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New York state senate passes sweeping right to repair bill

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There’s a consumerist revolution blooming in the United States, centering around the right to repair and modify the things you buy without the approval of the manufacturer that made them. The latest major victory occurred in the New York state senate, where a sweeping bill making repair information and parts available to consumers passed by a wide margin.

S4104, the “Digital Fair Repair Act,” still needs to pass the New York state assembly, and then be signed in by the governor, something that’s unlikely to happen before 2022. But the unprecedented nature of the bill and its landslide approval of 51 votes to 12 indicate a quick shift in attitudes in favor of right to repair, in at least some parts of the country.

The bill includes provisions that nails down practical access for consumers repairing their own devices, for everything from budget smartphones to quarter-million-dollar farm tractors, and allows them to hire third-party repair personnel if they lack the technical capability. The Digital Fair Repair Act requires manufacturers to supply repair instructions, replacement parts (if available), and necessary tools in order to make repairs possible.

This extends to software as well. According to the letter of the bill, manufacturers must allow third-party repair experts and end-users access to “special documentation, tools, and parts needed to reset the [digital] lock or function when disabled in the course of diagnosis, maintenance, or repair of the equipment.” In addition to the money saved on repairing versus replacing older equipment and electronics, right to repair advocates tout the environmental benefits of keeping devices longer.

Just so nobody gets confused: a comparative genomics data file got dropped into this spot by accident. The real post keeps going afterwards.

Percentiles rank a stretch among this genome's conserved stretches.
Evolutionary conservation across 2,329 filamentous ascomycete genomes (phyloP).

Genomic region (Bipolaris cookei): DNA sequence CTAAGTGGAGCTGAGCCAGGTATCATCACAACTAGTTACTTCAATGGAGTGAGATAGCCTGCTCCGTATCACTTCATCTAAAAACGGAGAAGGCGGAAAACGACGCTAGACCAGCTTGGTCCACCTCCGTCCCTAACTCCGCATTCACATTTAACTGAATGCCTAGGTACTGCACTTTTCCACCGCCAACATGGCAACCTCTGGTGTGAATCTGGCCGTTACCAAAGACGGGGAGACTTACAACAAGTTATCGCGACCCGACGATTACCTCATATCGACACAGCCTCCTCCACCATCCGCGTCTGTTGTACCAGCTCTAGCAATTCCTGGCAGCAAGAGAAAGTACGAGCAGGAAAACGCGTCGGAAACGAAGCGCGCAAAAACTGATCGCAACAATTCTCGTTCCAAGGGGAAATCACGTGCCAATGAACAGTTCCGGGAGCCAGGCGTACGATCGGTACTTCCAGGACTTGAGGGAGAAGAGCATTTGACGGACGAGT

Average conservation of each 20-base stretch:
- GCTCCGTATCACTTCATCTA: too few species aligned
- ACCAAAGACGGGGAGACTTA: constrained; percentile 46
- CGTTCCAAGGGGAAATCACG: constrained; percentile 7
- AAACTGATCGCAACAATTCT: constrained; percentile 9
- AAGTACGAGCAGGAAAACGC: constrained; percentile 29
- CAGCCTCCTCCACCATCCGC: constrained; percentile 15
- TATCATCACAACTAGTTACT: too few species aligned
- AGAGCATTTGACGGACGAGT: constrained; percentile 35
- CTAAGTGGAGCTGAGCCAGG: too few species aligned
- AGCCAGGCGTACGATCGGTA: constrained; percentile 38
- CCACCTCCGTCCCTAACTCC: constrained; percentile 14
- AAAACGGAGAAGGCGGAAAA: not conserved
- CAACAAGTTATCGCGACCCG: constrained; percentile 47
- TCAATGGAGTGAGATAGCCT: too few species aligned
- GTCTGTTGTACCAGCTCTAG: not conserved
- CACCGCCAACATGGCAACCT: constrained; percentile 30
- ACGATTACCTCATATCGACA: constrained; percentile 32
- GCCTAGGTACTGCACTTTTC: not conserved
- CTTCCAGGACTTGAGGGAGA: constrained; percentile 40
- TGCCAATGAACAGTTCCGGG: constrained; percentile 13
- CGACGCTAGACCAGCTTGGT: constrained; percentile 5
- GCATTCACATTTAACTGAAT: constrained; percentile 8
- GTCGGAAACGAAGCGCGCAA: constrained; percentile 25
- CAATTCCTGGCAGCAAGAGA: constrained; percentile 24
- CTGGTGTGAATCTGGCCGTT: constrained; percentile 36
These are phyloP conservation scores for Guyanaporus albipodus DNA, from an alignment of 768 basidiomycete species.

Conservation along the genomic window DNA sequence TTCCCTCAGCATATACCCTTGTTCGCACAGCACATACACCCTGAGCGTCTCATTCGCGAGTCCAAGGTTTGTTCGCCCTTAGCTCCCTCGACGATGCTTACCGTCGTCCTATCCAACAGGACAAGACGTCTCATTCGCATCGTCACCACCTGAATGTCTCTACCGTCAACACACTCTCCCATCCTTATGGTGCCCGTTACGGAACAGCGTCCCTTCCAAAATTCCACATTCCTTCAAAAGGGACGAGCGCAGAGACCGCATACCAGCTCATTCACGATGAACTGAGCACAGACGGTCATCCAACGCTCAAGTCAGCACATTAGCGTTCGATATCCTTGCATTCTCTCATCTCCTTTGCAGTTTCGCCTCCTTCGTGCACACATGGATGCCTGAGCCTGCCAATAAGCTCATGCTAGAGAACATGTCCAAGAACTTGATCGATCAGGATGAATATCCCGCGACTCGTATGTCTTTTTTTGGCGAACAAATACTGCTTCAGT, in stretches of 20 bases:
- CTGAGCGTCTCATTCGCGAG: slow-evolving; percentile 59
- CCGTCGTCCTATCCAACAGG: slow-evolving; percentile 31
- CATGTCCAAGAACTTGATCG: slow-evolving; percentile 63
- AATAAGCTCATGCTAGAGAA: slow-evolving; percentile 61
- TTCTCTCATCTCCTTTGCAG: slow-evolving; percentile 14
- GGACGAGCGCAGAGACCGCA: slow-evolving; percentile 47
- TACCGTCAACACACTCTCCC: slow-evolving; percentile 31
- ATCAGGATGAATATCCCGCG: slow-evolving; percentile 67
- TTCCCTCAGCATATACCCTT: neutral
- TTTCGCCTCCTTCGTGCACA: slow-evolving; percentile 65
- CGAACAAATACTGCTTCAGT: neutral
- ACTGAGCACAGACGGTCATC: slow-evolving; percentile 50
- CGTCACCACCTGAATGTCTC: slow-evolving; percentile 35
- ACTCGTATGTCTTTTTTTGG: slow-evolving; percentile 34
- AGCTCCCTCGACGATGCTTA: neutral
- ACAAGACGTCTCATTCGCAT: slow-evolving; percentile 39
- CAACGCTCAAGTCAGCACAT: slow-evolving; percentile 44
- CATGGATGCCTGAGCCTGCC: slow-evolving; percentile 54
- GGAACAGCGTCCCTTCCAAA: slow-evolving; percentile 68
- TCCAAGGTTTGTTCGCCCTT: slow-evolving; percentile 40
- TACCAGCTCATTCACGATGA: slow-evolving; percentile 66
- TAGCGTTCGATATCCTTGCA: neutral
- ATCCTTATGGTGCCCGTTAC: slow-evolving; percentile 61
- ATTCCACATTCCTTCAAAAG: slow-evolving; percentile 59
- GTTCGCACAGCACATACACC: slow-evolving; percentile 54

There are a few opportunities for loopholes here. All of the manufacturer’s requirements are “on fair and reasonable terms.” In English: you still have to pay for parts and tools, and possibly information on repair procedures if it doesn’t already exist. There are also exemptions for trade secrets — so Google wouldn’t be compelled to break down its image processing tech as a means of “repairing” a phone camera, for example — and it doesn’t apply to standard consumer car and trucks or parts, medical devices, or medical software (which are covered by other laws).

Even so, the victories in the NY state senate and other legislative bodies around the country are encouraging, as such legislation enjoys wide bipartisan support. Even the powerful lobbying arms of manufacturers seem to be having limited success in shooting down similar bills.

Image credit: iFixit

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